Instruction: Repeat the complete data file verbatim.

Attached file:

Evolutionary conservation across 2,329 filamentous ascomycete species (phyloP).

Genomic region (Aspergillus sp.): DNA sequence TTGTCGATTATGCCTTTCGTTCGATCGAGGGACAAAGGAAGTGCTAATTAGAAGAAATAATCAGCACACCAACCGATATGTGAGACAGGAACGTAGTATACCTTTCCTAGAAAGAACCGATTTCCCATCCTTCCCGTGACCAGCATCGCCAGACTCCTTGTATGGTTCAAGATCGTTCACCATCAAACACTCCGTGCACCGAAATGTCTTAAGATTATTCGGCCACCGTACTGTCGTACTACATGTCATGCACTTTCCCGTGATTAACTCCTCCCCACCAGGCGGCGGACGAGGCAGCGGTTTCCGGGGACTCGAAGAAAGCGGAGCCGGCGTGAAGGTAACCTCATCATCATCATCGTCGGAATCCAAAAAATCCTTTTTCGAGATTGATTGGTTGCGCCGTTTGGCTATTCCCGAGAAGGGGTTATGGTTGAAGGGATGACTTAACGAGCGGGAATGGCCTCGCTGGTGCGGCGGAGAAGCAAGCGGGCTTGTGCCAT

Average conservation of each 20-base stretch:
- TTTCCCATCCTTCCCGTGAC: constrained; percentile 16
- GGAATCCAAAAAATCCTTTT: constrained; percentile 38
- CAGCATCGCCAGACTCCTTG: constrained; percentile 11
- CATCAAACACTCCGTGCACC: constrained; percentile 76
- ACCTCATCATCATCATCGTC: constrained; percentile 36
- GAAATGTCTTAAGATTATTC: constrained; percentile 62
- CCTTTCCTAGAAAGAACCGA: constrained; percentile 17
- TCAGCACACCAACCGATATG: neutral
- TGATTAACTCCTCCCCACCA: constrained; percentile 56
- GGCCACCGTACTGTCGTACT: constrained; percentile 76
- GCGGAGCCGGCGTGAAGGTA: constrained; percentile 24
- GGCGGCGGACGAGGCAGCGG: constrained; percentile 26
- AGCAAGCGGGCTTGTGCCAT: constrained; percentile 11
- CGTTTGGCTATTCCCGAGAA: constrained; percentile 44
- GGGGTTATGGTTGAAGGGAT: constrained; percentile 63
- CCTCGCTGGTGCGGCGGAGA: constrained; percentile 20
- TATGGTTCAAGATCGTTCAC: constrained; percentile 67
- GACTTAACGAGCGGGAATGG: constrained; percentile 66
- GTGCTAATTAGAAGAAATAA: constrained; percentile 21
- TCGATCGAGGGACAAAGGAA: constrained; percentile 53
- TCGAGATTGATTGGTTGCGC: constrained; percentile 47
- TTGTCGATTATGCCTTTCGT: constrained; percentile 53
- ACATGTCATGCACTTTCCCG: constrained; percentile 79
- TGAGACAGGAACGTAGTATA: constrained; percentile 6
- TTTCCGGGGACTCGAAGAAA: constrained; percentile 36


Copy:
Evolutionary conservation across 2,329 filamentous ascomycete species (phyloP).

Genomic region (Aspergillus sp.): DNA sequence TTGTCGATTATGCCTTTCGTTCGATCGAGGGACAAAGGAAGTGCTAATTAGAAGAAATAATCAGCACACCAACCGATATGTGAGACAGGAACGTAGTATACCTTTCCTAGAAAGAACCGATTTCCCATCCTTCCCGTGACCAGCATCGCCAGACTCCTTGTATGGTTCAAGATCGTTCACCATCAAACACTCCGTGCACCGAAATGTCTTAAGATTATTCGGCCACCGTACTGTCGTACTACATGTCATGCACTTTCCCGTGATTAACTCCTCCCCACCAGGCGGCGGACGAGGCAGCGGTTTCCGGGGACTCGAAGAAAGCGGAGCCGGCGTGAAGGTAACCTCATCATCATCATCGTCGGAATCCAAAAAATCCTTTTTCGAGATTGATTGGTTGCGCCGTTTGGCTATTCCCGAGAAGGGGTTATGGTTGAAGGGATGACTTAACGAGCGGGAATGGCCTCGCTGGTGCGGCGGAGAAGCAAGCGGGCTTGTGCCAT

Average conservation of each 20-base stretch:
- TTTCCCATCCTTCCCGTGAC: constrained; percentile 16
- GGAATCCAAAAAATCCTTTT: constrained; percentile 38
- CAGCATCGCCAGACTCCTTG: constrained; percentile 11
- CATCAAACACTCCGTGCACC: constrained; percentile 76
- ACCTCATCATCATCATCGTC: constrained; percentile 36
- GAAATGTCTTAAGATTATTC: constrained; percentile 62
- CCTTTCCTAGAAAGAACCGA: constrained; percentile 17
- TCAGCACACCAACCGATATG: neutral
- TGATTAACTCCTCCCCACCA: constrained; percentile 56
- GGCCACCGTACTGTCGTACT: constrained; percentile 76
- GCGGAGCCGGCGTGAAGGTA: constrained; percentile 24
- GGCGGCGGACGAGGCAGCGG: constrained; percentile 26
- AGCAAGCGGGCTTGTGCCAT: constrained; percentile 11
- CGTTTGGCTATTCCCGAGAA: constrained; percentile 44
- GGGGTTATGGTTGAAGGGAT: constrained; percentile 63
- CCTCGCTGGTGCGGCGGAGA: constrained; percentile 20
- TATGGTTCAAGATCGTTCAC: constrained; percentile 67
- GACTTAACGAGCGGGAATGG: constrained; percentile 66
- GTGCTAATTAGAAGAAATAA: constrained; percentile 21
- TCGATCGAGGGACAAAGGAA: constrained; percentile 53
- TCGAGATTGATTGGTTGCGC: constrained; percentile 47
- TTGTCGATTATGCCTTTCGT: constrained; percentile 53
- ACATGTCATGCACTTTCCCG: constrained; percentile 79
- TGAGACAGGAACGTAGTATA: constrained; percentile 6
- TTTCCGGGGACTCGAAGAAA: constrained; percentile 36